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Even though it is far away from the nearside basalts, geologists can use crater statistics to determine whether it erupted before, concurrently with, or after nearside maria did. Over time, mare volcanism waned, and the Moon entered a period called the Eratosthenian -- but where exactly this happened in the record is a little fuzzy. Tanaka and Hartmann lament that Eratosthenes impact did not have widespread-enough effects to allow global relative age dating -- but neither did any other crater; there are no big impacts to use to date this time period.

Tanaka and Hartmann suggest that the decline in mare volcanism -- and whatever impact crater density is associated with the last gasps of mare volcanism -- would be a better marker than any one impact crater.

Most recently, a few late impact craters, including Copernicus, spread bright rays across the lunar nearside. Presumably older impact craters made pretty rays too, but those rays have faded with time. Rayed craters provide another convenient chronostratigraphic marker and therefore the boundary between the Eratosthenian and Copernican eras.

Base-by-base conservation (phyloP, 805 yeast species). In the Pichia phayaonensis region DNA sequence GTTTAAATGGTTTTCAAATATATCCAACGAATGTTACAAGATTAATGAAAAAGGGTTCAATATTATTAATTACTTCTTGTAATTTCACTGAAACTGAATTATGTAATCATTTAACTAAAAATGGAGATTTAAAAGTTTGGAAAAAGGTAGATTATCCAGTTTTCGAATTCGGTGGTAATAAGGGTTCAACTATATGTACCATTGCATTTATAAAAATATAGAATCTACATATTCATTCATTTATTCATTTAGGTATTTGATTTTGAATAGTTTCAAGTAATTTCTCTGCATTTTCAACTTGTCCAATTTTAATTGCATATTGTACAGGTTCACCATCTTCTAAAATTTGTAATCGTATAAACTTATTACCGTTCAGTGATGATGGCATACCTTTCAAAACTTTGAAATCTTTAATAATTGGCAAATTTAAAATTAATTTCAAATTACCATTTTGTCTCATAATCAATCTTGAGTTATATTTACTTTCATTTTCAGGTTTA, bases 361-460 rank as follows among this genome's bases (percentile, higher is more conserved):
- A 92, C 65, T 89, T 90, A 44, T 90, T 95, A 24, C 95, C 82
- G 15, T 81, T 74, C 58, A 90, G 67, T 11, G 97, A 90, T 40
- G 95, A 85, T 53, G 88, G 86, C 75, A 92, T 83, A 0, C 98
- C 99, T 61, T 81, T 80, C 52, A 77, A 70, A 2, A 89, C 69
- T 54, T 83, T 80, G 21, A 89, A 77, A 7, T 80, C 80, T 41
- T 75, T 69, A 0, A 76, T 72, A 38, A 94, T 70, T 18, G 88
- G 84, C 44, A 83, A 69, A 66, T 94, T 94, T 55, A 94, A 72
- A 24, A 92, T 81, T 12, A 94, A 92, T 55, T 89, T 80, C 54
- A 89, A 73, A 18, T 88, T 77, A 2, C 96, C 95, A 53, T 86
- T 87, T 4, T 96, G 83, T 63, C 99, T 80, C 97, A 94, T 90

The Copernican period is the most recent one; Copernican-age craters have visible rays. The Eratosthenian period is older than the Copernican; its craters do not have visible rays. Here is a graphic showing the chronostratigraphy for the Moon -- our story for how the Moon changed over geologic time, put in graphic form.

absolute and relative dating compare contrast activities

Basins and craters dominate the early history of the Moon, followed by mare volcanism and fewer craters. Red marks individual impact basins. The brown splotch denotes ebbing and flowing of mare volcanism.

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Can we put absolute ages on this time scale? Well, we can certainly try. The Moon is the one planet other than Earth for which we have rocks that were picked up in known locations.

We also have several lunar meteorites to play with. Most moon rocks are very old. All the Apollo missions brought back samples of rocks that were produced or affected by the Imbrium impact, so we can confidently date the Imbrium impact to about 3. And we can pretty confidently date mare volcanism for each of the Apollo and Luna landing sites -- that was happening around 3. Not quite as old, but still pretty old. Alan Shepard checks out a boulder Astronaut Alan B.

Note the lunar dust clinging to Shepard's space suit. The Apollo 14 mission visited the Fra Mauro formation, thought to be ejecta from the Imbrium impact. Beyond that, the work to pin numbers on specific events gets much harder. There is an enormous body of science on the age-dating of Apollo samples and Moon-derived asteroids.